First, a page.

Isobar’s Jean Lin on Where Digital Asia Outstrips the West

Jean Lin, Isobar’s global chief strategy officer and CEO of Isobar Asia Pacific, has been a power player in the Asian digital marketing industry since 2004 when Aegis Media, parent of London-based digital agency network Isobar, bought her five-year-old independent digital shop wwwins. The new owner promptly named her CEO of wwwins Isobar Greater China. Since then she has taken on a regional and then a global leadership role in Isobar. Now, more than 550 employees work for her at Isobar Asia Pacific, with almost half of them in Greater China, which includes Taiwan. Topping her client roster is Coca-Cola, Adidas, Proctor & Gamble and Peninsula Hotels. Lin took time to share with Digiday her expectations for the inclusion of digital Asia in what she modestly calls “a global network of study groups.”

Is Asia more innovative than the West in digital marketing?
Korea, for example, is a key market that is earlier [than the West] in mobile and location-based marketing tools, influencing hugely by their digital media infrastructure and landscape. Overall the energy in Asia with social, mobile and commerce is hugely admirable. Because the economy here is still growing — driven mainly by China — Asia gives brands more confidence to embrace innovation.
How is Isobar trying to use innovations in one part of Asia to improve marketing practices in other regions?
We just launched Isobar NowLab last week in Singapore, to capture opportunities for cross-market innovation sooner for our clients in Asia. A virtual team works together at the Isobar NowLab to accelerate scaling of technology and innovation across markets. For instance, Isobar clients worldwide can benefit a lot from the current client requirements in Korea. The NowLab uses Isobar’s existing innovation resources around the world and is piggy-backed on our global Aegis Media Partnership with MIT MediaLab.
For clients trying to reach Chinese consumers, what portion of their advertising budgets are being spent on digital ads and marketing this year?  Is it different for Chinese and Western brands?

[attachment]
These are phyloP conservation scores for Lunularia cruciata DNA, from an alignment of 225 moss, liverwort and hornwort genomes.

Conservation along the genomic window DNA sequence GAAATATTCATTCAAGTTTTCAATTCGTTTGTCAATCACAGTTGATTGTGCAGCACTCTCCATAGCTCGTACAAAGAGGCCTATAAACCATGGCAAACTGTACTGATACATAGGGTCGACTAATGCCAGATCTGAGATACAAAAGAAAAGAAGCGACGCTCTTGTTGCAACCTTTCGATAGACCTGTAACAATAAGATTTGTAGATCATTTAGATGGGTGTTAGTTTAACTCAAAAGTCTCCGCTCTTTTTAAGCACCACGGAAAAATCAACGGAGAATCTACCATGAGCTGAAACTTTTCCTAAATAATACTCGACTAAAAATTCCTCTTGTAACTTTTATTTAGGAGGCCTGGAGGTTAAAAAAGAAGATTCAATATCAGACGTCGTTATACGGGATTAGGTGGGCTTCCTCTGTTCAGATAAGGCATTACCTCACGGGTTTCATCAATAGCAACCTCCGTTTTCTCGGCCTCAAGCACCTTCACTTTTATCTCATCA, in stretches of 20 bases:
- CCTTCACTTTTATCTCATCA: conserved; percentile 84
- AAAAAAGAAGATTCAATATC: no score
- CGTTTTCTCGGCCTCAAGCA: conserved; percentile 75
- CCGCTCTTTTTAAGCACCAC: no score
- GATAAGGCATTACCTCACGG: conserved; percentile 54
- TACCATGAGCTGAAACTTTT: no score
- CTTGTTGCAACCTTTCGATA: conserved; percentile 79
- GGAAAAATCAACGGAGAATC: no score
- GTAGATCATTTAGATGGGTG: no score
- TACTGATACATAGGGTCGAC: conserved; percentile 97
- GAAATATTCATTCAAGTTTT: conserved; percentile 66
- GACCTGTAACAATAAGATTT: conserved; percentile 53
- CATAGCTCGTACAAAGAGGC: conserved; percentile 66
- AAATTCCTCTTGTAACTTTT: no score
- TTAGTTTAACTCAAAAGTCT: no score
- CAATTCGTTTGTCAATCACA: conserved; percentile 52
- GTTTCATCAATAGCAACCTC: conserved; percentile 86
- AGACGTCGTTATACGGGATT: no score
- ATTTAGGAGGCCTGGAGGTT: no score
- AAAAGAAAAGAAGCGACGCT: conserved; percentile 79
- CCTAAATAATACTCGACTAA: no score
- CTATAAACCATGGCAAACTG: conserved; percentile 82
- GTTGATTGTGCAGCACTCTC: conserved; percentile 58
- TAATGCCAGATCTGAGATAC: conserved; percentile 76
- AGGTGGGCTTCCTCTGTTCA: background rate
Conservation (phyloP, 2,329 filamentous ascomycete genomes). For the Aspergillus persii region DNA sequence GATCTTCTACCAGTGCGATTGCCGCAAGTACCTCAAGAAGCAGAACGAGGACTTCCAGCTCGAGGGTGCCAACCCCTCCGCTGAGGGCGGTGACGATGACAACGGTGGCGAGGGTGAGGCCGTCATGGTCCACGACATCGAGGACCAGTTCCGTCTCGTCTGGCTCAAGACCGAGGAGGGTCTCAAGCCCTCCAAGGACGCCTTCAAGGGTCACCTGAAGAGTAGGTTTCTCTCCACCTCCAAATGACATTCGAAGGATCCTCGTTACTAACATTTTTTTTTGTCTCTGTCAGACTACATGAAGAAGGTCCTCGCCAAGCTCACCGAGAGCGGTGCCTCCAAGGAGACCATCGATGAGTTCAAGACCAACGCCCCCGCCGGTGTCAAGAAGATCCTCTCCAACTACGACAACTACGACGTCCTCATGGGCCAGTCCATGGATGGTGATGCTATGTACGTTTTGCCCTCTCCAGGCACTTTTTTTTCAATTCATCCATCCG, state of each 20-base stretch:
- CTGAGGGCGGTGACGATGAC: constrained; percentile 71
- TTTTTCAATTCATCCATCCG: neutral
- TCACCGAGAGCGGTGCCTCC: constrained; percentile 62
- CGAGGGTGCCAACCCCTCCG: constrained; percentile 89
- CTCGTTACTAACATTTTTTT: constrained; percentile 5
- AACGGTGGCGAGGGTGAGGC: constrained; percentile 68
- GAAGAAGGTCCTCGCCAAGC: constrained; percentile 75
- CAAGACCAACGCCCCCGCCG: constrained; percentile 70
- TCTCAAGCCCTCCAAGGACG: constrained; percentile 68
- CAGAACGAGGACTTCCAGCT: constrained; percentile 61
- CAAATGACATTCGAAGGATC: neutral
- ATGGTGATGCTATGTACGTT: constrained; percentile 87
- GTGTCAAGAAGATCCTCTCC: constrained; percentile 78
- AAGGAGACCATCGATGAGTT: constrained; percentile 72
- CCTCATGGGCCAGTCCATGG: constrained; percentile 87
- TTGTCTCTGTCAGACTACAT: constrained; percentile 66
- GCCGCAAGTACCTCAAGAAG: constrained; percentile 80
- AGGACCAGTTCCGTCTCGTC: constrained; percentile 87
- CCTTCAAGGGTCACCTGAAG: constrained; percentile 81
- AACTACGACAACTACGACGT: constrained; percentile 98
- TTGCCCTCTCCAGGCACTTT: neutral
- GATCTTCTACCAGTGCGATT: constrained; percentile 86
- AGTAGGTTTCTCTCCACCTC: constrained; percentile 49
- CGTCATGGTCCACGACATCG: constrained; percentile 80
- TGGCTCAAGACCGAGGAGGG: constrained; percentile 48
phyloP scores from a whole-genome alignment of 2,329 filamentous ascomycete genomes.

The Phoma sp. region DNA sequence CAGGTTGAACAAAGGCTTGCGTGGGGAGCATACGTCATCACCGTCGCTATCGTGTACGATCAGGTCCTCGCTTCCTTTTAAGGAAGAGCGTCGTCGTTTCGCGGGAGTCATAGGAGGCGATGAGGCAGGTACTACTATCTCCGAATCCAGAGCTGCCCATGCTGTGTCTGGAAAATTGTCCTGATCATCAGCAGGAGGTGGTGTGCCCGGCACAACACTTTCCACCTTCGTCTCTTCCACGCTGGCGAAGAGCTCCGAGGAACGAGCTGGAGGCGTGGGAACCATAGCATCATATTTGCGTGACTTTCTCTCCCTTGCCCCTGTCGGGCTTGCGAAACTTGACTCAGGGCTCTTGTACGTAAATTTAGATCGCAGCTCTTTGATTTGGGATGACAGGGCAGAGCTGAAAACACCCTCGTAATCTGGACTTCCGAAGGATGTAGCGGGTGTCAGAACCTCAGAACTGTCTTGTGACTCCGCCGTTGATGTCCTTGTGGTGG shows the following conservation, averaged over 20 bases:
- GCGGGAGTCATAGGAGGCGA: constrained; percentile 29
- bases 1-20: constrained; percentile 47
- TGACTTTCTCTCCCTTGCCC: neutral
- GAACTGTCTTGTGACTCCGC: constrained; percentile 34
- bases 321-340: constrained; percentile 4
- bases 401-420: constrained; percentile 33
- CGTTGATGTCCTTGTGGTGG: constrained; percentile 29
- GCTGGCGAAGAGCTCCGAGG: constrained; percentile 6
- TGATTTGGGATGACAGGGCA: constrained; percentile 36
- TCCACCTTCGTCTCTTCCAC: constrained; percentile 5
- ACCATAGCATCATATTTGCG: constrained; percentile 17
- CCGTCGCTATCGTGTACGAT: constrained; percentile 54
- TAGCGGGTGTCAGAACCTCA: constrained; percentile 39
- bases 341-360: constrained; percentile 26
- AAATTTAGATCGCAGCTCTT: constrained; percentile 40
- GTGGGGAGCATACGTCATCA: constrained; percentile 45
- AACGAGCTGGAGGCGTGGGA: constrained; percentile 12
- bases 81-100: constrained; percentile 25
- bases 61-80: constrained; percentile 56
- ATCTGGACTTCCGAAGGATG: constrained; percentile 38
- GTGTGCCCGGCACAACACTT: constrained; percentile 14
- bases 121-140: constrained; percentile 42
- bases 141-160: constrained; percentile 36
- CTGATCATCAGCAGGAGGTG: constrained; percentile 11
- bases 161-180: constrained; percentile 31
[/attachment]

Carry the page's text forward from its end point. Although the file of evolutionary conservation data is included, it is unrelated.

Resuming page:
Depending on the brand category, digital marketing can range from 5 to 15 percent of the total ad budget. Typically, international brands are more structured than Chinese brands in how they spend money in digital. International brands tend to stick to their global standard [of percentage allocated to digital marketing.]
When it comes to digital marketing budgets, where is the majority of the money going?
Display and digital creative, which includes campaign creative and Web building, get the majority of the budget. Smaller portions go to search and social marketing, but social is experiencing exponential growth.
In past years you’ve said that talent scarcity and finding the right people are the biggest obstacles in the growth of digital marketing in Asia. Is that still true?
Our biggest limitation to digital remains our own imagination and finding qualified talented people to work as a team. But remember, this is still a young industry; we are seeing more and more talent wanting to jump in and make a difference.

More in Media

NewFronts Briefing: Samsung, Condé Nast, Roku focus presentations on new ad formats and category-specific inventory

Day two of IAB’s NewFronts featured presentations from Samsung, Condé Nast and Roku, highlighting new partnerships, ad formats and inventory, as well as new AI capabilities.

The Athletic to raise ad prices as it paces to hit 3 million newsletter subscribers

The New York Times’ sports site The Athletic is about to hit 3 million total newsletter subscribers. It plans to raise ad prices as as a result of this nearly 20% year over year increase.

NewFronts Briefing: Google, Vizio and news publishers pitch marketers with new ad offerings and range of content categories

Day one of the 2024 IAB NewFronts featured presentations from Google and Vizio, as well as a spotlight on news publishers.